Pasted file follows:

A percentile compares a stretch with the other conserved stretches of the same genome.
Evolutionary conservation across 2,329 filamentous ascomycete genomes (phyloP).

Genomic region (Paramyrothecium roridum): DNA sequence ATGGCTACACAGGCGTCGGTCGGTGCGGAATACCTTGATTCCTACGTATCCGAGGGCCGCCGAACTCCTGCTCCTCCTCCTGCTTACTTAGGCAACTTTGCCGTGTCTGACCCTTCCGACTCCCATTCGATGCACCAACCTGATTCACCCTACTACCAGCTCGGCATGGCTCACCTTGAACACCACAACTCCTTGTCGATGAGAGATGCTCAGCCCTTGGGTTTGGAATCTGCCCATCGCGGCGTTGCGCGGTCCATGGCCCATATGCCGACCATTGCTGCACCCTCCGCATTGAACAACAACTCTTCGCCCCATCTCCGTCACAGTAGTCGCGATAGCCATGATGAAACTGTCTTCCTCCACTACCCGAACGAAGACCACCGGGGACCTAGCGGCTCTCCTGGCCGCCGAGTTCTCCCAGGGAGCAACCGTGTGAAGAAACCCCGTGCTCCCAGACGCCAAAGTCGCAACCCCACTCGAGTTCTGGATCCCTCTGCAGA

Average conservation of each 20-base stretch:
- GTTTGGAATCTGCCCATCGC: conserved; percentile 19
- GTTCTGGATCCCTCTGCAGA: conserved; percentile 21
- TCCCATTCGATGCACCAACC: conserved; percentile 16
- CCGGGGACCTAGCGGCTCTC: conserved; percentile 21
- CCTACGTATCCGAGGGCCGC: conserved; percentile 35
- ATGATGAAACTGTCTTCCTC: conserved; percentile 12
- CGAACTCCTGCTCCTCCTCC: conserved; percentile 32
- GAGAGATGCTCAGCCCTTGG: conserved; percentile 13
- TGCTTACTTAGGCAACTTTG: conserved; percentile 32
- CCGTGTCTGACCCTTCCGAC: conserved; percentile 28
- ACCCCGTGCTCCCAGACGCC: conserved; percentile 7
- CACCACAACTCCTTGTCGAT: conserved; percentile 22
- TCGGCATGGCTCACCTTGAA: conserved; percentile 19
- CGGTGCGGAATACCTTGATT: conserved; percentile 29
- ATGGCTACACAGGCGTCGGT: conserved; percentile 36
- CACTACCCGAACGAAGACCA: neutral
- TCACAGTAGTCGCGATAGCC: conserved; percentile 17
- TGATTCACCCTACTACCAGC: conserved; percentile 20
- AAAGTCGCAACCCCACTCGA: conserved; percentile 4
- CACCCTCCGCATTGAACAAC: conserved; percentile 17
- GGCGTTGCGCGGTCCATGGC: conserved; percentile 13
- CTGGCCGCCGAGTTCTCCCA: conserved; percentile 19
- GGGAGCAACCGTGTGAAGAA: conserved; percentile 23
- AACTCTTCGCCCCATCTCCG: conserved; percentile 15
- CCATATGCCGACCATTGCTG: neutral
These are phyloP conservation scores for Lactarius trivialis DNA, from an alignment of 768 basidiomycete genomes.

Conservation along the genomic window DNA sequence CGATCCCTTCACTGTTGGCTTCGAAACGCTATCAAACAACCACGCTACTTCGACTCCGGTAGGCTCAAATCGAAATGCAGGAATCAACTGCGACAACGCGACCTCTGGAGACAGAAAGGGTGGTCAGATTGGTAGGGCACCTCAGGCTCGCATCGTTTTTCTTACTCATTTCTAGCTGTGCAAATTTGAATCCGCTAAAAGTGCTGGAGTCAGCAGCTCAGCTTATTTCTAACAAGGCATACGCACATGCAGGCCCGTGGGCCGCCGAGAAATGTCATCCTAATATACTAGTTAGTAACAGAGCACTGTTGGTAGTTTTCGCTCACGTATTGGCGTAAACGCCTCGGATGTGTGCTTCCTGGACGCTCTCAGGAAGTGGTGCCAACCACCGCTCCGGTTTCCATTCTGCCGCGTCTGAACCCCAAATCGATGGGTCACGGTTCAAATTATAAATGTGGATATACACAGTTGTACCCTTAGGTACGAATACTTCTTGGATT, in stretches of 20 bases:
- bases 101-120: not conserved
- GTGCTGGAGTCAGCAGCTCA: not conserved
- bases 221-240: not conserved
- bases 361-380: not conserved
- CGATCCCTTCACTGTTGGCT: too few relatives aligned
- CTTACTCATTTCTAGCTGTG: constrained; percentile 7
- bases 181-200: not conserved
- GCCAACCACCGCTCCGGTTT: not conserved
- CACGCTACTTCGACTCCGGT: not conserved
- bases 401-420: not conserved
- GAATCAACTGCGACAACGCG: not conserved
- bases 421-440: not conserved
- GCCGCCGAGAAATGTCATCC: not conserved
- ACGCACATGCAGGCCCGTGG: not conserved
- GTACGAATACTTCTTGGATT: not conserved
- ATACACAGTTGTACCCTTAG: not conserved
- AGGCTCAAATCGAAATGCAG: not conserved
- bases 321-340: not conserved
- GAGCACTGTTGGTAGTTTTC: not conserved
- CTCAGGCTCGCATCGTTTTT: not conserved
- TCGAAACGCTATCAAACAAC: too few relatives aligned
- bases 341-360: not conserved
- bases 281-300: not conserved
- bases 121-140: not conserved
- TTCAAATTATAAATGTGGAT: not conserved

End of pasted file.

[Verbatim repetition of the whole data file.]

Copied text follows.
A percentile compares a stretch with the other conserved stretches of the same genome.
Evolutionary conservation across 2,329 filamentous ascomycete genomes (phyloP).

Genomic region (Paramyrothecium roridum): DNA sequence ATGGCTACACAGGCGTCGGTCGGTGCGGAATACCTTGATTCCTACGTATCCGAGGGCCGCCGAACTCCTGCTCCTCCTCCTGCTTACTTAGGCAACTTTGCCGTGTCTGACCCTTCCGACTCCCATTCGATGCACCAACCTGATTCACCCTACTACCAGCTCGGCATGGCTCACCTTGAACACCACAACTCCTTGTCGATGAGAGATGCTCAGCCCTTGGGTTTGGAATCTGCCCATCGCGGCGTTGCGCGGTCCATGGCCCATATGCCGACCATTGCTGCACCCTCCGCATTGAACAACAACTCTTCGCCCCATCTCCGTCACAGTAGTCGCGATAGCCATGATGAAACTGTCTTCCTCCACTACCCGAACGAAGACCACCGGGGACCTAGCGGCTCTCCTGGCCGCCGAGTTCTCCCAGGGAGCAACCGTGTGAAGAAACCCCGTGCTCCCAGACGCCAAAGTCGCAACCCCACTCGAGTTCTGGATCCCTCTGCAGA

Average conservation of each 20-base stretch:
- GTTTGGAATCTGCCCATCGC: conserved; percentile 19
- GTTCTGGATCCCTCTGCAGA: conserved; percentile 21
- TCCCATTCGATGCACCAACC: conserved; percentile 16
- CCGGGGACCTAGCGGCTCTC: conserved; percentile 21
- CCTACGTATCCGAGGGCCGC: conserved; percentile 35
- ATGATGAAACTGTCTTCCTC: conserved; percentile 12
- CGAACTCCTGCTCCTCCTCC: conserved; percentile 32
- GAGAGATGCTCAGCCCTTGG: conserved; percentile 13
- TGCTTACTTAGGCAACTTTG: conserved; percentile 32
- CCGTGTCTGACCCTTCCGAC: conserved; percentile 28
- ACCCCGTGCTCCCAGACGCC: conserved; percentile 7
- CACCACAACTCCTTGTCGAT: conserved; percentile 22
- TCGGCATGGCTCACCTTGAA: conserved; percentile 19
- CGGTGCGGAATACCTTGATT: conserved; percentile 29
- ATGGCTACACAGGCGTCGGT: conserved; percentile 36
- CACTACCCGAACGAAGACCA: neutral
- TCACAGTAGTCGCGATAGCC: conserved; percentile 17
- TGATTCACCCTACTACCAGC: conserved; percentile 20
- AAAGTCGCAACCCCACTCGA: conserved; percentile 4
- CACCCTCCGCATTGAACAAC: conserved; percentile 17
- GGCGTTGCGCGGTCCATGGC: conserved; percentile 13
- CTGGCCGCCGAGTTCTCCCA: conserved; percentile 19
- GGGAGCAACCGTGTGAAGAA: conserved; percentile 23
- AACTCTTCGCCCCATCTCCG: conserved; percentile 15
- CCATATGCCGACCATTGCTG: neutral
These are phyloP conservation scores for Lactarius trivialis DNA, from an alignment of 768 basidiomycete genomes.

Conservation along the genomic window DNA sequence CGATCCCTTCACTGTTGGCTTCGAAACGCTATCAAACAACCACGCTACTTCGACTCCGGTAGGCTCAAATCGAAATGCAGGAATCAACTGCGACAACGCGACCTCTGGAGACAGAAAGGGTGGTCAGATTGGTAGGGCACCTCAGGCTCGCATCGTTTTTCTTACTCATTTCTAGCTGTGCAAATTTGAATCCGCTAAAAGTGCTGGAGTCAGCAGCTCAGCTTATTTCTAACAAGGCATACGCACATGCAGGCCCGTGGGCCGCCGAGAAATGTCATCCTAATATACTAGTTAGTAACAGAGCACTGTTGGTAGTTTTCGCTCACGTATTGGCGTAAACGCCTCGGATGTGTGCTTCCTGGACGCTCTCAGGAAGTGGTGCCAACCACCGCTCCGGTTTCCATTCTGCCGCGTCTGAACCCCAAATCGATGGGTCACGGTTCAAATTATAAATGTGGATATACACAGTTGTACCCTTAGGTACGAATACTTCTTGGATT, in stretches of 20 bases:
- bases 101-120: not conserved
- GTGCTGGAGTCAGCAGCTCA: not conserved
- bases 221-240: not conserved
- bases 361-380: not conserved
- CGATCCCTTCACTGTTGGCT: too few relatives aligned
- CTTACTCATTTCTAGCTGTG: constrained; percentile 7
- bases 181-200: not conserved
- GCCAACCACCGCTCCGGTTT: not conserved
- CACGCTACTTCGACTCCGGT: not conserved
- bases 401-420: not conserved
- GAATCAACTGCGACAACGCG: not conserved
- bases 421-440: not conserved
- GCCGCCGAGAAATGTCATCC: not conserved
- ACGCACATGCAGGCCCGTGG: not conserved
- GTACGAATACTTCTTGGATT: not conserved
- ATACACAGTTGTACCCTTAG: not conserved
- AGGCTCAAATCGAAATGCAG: not conserved
- bases 321-340: not conserved
- GAGCACTGTTGGTAGTTTTC: not conserved
- CTCAGGCTCGCATCGTTTTT: not conserved
- TCGAAACGCTATCAAACAAC: too few relatives aligned
- bases 341-360: not conserved
- bases 281-300: not conserved
- bases 121-140: not conserved
- TTCAAATTATAAATGTGGAT: not conserved